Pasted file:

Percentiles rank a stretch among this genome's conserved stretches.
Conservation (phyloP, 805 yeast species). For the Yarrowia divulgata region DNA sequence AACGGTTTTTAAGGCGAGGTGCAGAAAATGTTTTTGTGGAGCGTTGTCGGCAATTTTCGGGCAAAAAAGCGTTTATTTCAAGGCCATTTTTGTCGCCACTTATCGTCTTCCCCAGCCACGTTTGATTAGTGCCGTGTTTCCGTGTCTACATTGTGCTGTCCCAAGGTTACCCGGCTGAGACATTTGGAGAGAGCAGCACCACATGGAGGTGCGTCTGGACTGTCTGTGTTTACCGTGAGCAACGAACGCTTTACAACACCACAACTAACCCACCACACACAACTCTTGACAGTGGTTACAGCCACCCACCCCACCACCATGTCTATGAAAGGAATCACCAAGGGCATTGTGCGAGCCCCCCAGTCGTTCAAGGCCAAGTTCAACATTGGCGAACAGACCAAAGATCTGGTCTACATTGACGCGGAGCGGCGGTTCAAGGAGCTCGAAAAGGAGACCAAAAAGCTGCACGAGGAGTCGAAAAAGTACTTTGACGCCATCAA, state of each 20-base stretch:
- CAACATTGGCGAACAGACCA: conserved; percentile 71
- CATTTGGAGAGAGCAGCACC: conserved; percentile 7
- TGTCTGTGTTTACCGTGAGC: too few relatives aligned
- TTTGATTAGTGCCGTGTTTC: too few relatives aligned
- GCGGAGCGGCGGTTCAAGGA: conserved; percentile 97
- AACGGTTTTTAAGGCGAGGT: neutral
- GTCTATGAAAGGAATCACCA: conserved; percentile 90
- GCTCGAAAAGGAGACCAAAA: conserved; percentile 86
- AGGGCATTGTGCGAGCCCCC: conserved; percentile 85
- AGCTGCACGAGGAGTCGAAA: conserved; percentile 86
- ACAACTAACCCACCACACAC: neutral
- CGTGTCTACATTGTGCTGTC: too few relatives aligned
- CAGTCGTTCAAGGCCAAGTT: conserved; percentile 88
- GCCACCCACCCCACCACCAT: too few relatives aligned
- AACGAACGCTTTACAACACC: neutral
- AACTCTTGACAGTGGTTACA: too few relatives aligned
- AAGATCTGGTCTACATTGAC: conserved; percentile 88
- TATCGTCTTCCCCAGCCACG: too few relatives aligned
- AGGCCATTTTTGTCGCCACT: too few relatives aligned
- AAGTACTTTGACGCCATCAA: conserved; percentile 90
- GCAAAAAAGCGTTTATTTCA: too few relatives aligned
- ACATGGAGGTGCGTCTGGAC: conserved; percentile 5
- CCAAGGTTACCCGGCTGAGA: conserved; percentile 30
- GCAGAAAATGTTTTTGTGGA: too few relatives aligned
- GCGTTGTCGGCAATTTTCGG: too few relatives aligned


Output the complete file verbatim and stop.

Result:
Percentiles rank a stretch among this genome's conserved stretches.
Conservation (phyloP, 805 yeast species). For the Yarrowia divulgata region DNA sequence AACGGTTTTTAAGGCGAGGTGCAGAAAATGTTTTTGTGGAGCGTTGTCGGCAATTTTCGGGCAAAAAAGCGTTTATTTCAAGGCCATTTTTGTCGCCACTTATCGTCTTCCCCAGCCACGTTTGATTAGTGCCGTGTTTCCGTGTCTACATTGTGCTGTCCCAAGGTTACCCGGCTGAGACATTTGGAGAGAGCAGCACCACATGGAGGTGCGTCTGGACTGTCTGTGTTTACCGTGAGCAACGAACGCTTTACAACACCACAACTAACCCACCACACACAACTCTTGACAGTGGTTACAGCCACCCACCCCACCACCATGTCTATGAAAGGAATCACCAAGGGCATTGTGCGAGCCCCCCAGTCGTTCAAGGCCAAGTTCAACATTGGCGAACAGACCAAAGATCTGGTCTACATTGACGCGGAGCGGCGGTTCAAGGAGCTCGAAAAGGAGACCAAAAAGCTGCACGAGGAGTCGAAAAAGTACTTTGACGCCATCAA, state of each 20-base stretch:
- CAACATTGGCGAACAGACCA: conserved; percentile 71
- CATTTGGAGAGAGCAGCACC: conserved; percentile 7
- TGTCTGTGTTTACCGTGAGC: too few relatives aligned
- TTTGATTAGTGCCGTGTTTC: too few relatives aligned
- GCGGAGCGGCGGTTCAAGGA: conserved; percentile 97
- AACGGTTTTTAAGGCGAGGT: neutral
- GTCTATGAAAGGAATCACCA: conserved; percentile 90
- GCTCGAAAAGGAGACCAAAA: conserved; percentile 86
- AGGGCATTGTGCGAGCCCCC: conserved; percentile 85
- AGCTGCACGAGGAGTCGAAA: conserved; percentile 86
- ACAACTAACCCACCACACAC: neutral
- CGTGTCTACATTGTGCTGTC: too few relatives aligned
- CAGTCGTTCAAGGCCAAGTT: conserved; percentile 88
- GCCACCCACCCCACCACCAT: too few relatives aligned
- AACGAACGCTTTACAACACC: neutral
- AACTCTTGACAGTGGTTACA: too few relatives aligned
- AAGATCTGGTCTACATTGAC: conserved; percentile 88
- TATCGTCTTCCCCAGCCACG: too few relatives aligned
- AGGCCATTTTTGTCGCCACT: too few relatives aligned
- AAGTACTTTGACGCCATCAA: conserved; percentile 90
- GCAAAAAAGCGTTTATTTCA: too few relatives aligned
- ACATGGAGGTGCGTCTGGAC: conserved; percentile 5
- CCAAGGTTACCCGGCTGAGA: conserved; percentile 30
- GCAGAAAATGTTTTTGTGGA: too few relatives aligned
- GCGTTGTCGGCAATTTTCGG: too few relatives aligned